Anticipation of Innovation on Retail and Lifestyles

Patti RennerHistoric Boston with its monuments, cobblestones and charm provides on poignant backdrop to the forward-thinking spectacle that is the 2011 Annual Summit. Hundreds of retailers pack the convention center this week, soaking up information to help them better position themselves within the digital marketing channels currently available to them – and those to come.
Thought leader, inventor and futurist Ray Kurzweil, a keynote speaker for the event, gave some valuable insight to those of us wondering “what’s next” as the pace of technology and its influence continues to accelerate sweeping changes in the way we live and the way we shop.

Here are some takeaways from his presentation yesterday:

  1. The key to success and to being successful is more about timing than anything else. Inventing or developing new ideas and taking those ideas to market is much like skeet-shooting. You have to shoot ahead of the target. That means whatever you’re working on needs to be forward-thinking or you’ll already be “behind” before you even launch.
  2. You actually can predict the future, but you must dismiss a linear timeline and instead adopt a curve that reflects the laws of accelerating returns, where ideas and new ways of doing things catches on exponentially. Even a tiny share of 1% adoption which appears to move very slowly will quickly translate into accelerated growth. Consider the Internet in the early ‘90s, Facebook in 2005, etc. Keys here are timing, as well as providing customers with what they want and to treat them fairly to fuel such growth. And examples of this exponential growth in action don’t seem to be the least bit affected by economic downturns (which may explain the expansion of ecommerce and mobile during our current economic recession).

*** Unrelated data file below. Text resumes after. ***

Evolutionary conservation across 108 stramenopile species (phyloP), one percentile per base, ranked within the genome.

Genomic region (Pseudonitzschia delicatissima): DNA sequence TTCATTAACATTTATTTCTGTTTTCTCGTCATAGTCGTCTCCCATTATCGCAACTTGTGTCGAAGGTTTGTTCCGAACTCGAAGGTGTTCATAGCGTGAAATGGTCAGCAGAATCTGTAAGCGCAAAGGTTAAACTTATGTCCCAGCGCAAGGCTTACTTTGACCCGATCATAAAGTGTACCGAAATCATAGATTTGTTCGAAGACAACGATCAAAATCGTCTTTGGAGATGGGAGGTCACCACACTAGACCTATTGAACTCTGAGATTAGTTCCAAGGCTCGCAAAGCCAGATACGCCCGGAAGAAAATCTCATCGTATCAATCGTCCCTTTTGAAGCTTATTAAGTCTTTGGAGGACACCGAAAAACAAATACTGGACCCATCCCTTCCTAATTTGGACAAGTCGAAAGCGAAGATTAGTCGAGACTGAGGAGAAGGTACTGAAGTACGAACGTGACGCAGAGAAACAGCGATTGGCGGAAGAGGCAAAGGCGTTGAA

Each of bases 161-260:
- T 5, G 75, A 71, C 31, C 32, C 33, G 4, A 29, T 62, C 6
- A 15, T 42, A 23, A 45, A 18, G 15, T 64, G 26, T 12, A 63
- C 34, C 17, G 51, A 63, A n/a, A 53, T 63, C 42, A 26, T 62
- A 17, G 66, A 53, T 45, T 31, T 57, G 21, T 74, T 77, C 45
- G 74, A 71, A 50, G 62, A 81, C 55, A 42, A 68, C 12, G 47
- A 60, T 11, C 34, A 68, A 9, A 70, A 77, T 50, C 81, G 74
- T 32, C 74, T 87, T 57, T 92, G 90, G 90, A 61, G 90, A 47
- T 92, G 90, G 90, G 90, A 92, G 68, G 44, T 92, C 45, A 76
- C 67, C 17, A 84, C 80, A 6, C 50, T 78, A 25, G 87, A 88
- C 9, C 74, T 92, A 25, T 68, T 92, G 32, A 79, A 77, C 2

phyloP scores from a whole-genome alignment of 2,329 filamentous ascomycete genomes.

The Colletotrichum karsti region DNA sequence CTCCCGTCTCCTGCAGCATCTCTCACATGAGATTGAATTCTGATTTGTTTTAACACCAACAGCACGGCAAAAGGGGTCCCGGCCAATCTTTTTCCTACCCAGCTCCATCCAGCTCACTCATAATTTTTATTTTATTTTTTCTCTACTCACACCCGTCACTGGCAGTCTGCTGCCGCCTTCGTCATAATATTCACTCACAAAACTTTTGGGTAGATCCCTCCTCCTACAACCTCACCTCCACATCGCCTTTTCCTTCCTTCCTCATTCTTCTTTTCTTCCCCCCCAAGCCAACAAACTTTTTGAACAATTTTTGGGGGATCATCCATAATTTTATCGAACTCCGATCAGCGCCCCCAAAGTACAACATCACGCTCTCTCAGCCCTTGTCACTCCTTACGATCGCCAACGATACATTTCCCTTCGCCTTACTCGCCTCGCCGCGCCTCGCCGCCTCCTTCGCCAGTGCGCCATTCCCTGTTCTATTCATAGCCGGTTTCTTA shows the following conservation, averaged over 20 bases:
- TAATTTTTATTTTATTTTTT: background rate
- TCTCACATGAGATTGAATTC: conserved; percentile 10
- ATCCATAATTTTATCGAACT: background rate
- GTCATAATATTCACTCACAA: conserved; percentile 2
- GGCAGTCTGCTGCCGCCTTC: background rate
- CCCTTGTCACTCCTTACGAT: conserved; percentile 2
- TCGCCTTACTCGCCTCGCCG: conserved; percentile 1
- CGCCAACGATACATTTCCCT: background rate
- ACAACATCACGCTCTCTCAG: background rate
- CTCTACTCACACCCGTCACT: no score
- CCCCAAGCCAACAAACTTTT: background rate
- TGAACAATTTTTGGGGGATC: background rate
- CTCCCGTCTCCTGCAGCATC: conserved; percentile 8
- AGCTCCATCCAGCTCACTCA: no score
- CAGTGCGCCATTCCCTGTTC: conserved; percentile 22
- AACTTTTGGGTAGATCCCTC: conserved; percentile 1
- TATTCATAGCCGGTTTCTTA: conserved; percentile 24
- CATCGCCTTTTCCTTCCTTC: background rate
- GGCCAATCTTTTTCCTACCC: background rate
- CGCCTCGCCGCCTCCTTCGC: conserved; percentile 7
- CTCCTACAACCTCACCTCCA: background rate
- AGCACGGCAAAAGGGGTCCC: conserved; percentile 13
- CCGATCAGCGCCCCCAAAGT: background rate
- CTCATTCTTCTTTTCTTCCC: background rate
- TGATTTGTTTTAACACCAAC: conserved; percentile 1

3. Future trends to watch: solar power; augmented reality within retail settings; 3D printing to digitally create real objects; meat created without harming animals; stem cell regenerative medicine; an exponential decrease in the cost of technologies while at the same time the quality and convenience of the technology exponentially increases.

What does all of this mean to marketers? It supports the crowd-sourcing of ideas, the importance of openness to jumping into new concepts quickly when you see the wave about to crest, and the commitment to timing – allowing new digital concepts the time to catch fire and the foresight to lean into anticipating future demands and behaviors. While the only constant is change, we are living on the bend that charts incredible things to come.

Stay tuned for more insights to come!

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